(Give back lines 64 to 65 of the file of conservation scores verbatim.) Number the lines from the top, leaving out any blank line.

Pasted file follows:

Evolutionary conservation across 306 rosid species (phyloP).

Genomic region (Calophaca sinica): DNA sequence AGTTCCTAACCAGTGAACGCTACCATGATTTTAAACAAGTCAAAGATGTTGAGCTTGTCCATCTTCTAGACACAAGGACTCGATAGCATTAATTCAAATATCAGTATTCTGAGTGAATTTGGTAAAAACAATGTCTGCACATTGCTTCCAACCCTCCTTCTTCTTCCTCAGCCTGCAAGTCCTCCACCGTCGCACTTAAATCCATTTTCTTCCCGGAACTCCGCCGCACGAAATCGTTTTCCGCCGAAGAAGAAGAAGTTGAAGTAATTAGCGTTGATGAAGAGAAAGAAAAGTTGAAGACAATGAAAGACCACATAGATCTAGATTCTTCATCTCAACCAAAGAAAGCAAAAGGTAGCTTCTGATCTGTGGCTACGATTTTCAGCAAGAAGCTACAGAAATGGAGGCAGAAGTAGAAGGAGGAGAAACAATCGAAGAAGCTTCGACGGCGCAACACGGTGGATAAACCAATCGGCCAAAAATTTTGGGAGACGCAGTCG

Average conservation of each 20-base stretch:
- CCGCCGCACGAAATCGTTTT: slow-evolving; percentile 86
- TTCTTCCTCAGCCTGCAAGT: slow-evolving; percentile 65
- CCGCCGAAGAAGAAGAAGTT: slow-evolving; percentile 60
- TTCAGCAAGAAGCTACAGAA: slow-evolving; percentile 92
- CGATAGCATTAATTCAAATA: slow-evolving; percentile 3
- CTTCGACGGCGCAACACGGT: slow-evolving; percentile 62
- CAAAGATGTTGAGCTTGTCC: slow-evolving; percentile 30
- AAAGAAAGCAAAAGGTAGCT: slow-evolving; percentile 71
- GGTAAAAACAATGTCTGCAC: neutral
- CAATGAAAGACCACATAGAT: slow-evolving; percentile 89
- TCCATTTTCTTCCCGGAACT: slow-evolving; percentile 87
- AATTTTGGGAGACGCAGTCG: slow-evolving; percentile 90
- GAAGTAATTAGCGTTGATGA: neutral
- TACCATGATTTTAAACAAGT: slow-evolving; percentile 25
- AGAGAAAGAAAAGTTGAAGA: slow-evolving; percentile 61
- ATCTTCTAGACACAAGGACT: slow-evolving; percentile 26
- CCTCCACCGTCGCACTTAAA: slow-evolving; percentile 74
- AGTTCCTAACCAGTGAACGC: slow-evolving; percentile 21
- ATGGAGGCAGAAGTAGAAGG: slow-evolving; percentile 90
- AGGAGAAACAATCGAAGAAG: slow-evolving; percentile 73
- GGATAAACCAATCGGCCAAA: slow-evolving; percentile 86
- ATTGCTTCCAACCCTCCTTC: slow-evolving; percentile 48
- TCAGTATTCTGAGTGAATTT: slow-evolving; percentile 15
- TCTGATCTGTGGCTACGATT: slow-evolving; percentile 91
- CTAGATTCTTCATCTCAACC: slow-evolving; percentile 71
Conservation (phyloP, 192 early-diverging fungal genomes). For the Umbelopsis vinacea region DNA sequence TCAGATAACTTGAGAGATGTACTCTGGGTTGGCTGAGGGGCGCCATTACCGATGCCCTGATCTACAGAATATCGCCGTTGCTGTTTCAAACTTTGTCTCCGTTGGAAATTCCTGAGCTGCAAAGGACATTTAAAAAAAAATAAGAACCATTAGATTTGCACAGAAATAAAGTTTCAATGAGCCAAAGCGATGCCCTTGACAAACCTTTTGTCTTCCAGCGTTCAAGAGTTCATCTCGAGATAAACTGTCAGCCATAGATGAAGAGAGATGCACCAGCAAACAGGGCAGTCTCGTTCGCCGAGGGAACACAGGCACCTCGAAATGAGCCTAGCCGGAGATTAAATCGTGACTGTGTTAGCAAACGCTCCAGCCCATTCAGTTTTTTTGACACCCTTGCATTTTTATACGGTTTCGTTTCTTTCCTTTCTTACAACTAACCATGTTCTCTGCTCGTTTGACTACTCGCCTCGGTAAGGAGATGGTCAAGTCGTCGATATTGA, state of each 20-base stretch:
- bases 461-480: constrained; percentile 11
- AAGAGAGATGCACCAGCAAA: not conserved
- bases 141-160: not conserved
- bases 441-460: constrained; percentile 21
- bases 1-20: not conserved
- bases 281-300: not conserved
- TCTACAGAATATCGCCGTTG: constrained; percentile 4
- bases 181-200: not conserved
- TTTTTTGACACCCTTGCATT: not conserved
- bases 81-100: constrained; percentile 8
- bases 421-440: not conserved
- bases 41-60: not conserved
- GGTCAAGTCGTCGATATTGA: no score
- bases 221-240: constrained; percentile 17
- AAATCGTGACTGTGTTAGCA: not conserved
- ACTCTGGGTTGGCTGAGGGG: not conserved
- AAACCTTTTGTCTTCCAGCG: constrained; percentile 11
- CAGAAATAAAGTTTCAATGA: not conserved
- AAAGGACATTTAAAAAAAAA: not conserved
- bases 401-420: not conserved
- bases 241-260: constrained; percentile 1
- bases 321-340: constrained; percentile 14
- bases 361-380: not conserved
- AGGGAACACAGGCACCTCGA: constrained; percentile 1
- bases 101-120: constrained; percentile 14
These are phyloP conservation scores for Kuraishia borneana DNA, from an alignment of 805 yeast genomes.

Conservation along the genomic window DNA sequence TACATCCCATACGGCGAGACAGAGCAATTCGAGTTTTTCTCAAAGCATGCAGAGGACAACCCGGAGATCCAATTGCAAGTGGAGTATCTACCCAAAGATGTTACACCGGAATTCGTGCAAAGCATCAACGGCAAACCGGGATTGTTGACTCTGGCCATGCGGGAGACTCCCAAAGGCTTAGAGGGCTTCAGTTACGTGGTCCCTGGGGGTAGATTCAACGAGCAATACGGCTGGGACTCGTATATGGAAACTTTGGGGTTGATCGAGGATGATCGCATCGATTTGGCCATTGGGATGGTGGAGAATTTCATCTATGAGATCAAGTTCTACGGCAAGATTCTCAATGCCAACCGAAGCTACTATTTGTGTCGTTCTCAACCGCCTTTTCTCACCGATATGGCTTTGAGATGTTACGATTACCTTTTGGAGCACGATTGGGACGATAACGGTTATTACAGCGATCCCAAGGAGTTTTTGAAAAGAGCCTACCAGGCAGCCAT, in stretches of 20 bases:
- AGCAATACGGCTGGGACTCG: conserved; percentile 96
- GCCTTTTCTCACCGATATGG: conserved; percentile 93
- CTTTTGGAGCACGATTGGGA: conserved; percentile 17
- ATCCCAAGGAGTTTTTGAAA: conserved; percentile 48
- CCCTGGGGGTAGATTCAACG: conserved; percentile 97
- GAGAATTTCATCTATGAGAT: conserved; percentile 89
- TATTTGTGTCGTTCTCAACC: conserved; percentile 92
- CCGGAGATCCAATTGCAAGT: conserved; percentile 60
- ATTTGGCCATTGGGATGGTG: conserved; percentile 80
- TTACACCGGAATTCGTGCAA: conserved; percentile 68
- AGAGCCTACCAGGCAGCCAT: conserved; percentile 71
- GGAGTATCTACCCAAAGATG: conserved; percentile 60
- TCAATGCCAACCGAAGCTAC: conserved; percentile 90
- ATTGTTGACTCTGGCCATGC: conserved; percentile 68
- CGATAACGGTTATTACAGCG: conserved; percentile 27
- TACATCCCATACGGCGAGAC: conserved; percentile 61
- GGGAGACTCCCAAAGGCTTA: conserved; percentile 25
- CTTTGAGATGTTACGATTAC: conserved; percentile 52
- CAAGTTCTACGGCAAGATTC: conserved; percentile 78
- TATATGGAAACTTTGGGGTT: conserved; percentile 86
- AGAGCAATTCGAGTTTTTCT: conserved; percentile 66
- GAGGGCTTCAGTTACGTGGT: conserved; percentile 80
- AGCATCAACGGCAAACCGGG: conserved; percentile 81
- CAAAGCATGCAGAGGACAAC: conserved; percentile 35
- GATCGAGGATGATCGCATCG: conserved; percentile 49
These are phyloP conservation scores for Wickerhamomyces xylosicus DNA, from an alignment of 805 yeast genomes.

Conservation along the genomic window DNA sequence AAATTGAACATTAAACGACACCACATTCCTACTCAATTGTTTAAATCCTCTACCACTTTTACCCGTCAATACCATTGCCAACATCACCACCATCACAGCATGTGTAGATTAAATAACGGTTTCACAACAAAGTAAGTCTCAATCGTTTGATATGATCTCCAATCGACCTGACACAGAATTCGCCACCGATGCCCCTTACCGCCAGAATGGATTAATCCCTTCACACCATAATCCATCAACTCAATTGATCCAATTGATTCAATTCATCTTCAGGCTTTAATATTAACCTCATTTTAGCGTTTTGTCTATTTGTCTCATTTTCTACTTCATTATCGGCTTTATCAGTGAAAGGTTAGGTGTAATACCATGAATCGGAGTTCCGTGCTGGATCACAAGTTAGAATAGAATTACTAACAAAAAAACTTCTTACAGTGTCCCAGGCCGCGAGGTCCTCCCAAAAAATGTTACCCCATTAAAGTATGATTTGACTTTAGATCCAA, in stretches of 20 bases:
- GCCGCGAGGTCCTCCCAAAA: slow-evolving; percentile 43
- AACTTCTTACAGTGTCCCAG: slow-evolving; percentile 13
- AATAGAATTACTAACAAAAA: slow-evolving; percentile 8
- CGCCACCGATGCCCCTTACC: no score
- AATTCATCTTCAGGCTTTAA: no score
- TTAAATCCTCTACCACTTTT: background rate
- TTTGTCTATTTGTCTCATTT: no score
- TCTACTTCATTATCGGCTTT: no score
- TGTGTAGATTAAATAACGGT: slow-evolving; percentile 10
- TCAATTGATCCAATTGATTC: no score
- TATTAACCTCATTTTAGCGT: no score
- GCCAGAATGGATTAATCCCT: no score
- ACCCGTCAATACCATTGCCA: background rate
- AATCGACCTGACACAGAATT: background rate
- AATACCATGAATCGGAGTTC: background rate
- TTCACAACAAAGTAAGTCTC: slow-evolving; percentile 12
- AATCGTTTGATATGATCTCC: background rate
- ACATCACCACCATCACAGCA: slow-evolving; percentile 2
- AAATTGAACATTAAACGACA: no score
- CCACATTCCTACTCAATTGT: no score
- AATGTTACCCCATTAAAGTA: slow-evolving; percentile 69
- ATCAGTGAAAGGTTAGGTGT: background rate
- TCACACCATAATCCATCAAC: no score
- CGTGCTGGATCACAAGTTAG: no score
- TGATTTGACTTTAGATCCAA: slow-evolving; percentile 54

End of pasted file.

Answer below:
- CCGGAGATCCAATTGCAAGT: conserved; percentile 60
- ATTTGGCCATTGGGATGGTG: conserved; percentile 80